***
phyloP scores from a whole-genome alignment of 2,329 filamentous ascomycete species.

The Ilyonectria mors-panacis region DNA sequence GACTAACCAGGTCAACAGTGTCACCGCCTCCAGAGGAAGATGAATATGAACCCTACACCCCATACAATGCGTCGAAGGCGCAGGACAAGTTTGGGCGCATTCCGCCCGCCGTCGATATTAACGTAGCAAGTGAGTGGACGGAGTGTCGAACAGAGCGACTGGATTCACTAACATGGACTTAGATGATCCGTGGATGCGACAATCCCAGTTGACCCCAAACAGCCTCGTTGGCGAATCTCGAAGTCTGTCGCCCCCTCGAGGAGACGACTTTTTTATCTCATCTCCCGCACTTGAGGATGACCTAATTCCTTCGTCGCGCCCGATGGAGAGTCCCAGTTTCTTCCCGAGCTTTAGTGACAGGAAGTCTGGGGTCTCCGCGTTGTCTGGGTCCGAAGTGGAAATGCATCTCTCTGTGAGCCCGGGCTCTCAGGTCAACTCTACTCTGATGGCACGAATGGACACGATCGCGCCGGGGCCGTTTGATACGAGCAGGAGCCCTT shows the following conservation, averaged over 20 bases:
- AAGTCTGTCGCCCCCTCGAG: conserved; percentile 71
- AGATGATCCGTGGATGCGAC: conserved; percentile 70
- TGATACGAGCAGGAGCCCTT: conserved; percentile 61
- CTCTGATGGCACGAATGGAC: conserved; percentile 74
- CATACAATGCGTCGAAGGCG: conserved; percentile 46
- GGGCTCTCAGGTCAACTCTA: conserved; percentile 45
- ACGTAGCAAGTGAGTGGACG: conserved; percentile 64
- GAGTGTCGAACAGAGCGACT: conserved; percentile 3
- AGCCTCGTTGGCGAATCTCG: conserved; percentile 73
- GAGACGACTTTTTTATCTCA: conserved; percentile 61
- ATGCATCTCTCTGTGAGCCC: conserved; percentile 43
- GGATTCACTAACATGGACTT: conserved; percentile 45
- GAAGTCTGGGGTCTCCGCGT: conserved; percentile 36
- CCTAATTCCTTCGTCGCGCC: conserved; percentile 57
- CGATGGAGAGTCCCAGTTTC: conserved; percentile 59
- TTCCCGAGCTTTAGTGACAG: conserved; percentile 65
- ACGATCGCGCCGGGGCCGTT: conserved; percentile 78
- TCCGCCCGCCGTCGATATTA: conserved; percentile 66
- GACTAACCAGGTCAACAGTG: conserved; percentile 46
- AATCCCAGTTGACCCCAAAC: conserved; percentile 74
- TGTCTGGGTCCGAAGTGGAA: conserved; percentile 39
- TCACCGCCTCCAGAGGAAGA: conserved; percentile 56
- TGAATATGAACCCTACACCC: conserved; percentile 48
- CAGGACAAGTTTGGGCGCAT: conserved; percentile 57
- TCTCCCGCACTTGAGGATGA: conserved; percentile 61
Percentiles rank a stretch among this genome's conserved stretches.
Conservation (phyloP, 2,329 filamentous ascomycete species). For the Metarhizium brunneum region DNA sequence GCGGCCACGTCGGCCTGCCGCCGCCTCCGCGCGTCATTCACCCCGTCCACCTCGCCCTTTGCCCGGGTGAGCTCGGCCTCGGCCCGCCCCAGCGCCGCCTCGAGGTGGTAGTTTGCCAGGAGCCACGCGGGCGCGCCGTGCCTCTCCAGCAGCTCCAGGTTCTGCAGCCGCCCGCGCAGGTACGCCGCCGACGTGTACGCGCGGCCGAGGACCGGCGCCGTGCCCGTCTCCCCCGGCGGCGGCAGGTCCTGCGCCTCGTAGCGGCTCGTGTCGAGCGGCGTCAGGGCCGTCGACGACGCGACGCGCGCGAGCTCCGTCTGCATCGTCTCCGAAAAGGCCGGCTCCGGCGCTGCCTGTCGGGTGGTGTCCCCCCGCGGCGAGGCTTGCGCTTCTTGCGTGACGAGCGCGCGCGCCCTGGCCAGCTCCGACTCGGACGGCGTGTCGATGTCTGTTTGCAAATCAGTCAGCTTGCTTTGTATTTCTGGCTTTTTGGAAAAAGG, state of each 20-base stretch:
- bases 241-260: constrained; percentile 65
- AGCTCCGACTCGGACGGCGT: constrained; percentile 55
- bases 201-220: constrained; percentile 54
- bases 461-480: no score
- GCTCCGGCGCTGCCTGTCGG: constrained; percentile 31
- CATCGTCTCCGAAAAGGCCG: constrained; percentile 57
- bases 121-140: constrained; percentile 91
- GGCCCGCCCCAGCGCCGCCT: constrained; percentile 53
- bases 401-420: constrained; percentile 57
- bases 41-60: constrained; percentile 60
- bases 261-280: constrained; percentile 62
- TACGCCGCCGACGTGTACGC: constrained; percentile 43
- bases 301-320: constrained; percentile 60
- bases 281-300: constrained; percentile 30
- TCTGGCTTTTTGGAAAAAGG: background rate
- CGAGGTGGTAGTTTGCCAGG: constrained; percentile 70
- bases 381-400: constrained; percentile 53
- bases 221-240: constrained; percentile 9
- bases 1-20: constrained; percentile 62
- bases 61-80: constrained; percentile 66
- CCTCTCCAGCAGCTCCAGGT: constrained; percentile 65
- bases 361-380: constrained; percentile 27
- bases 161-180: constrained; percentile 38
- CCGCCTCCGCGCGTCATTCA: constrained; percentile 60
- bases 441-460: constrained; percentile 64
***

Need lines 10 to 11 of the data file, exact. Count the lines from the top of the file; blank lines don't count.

- GAGTGTCGAACAGAGCGACT: conserved; percentile 3
- AGCCTCGTTGGCGAATCTCG: conserved; percentile 73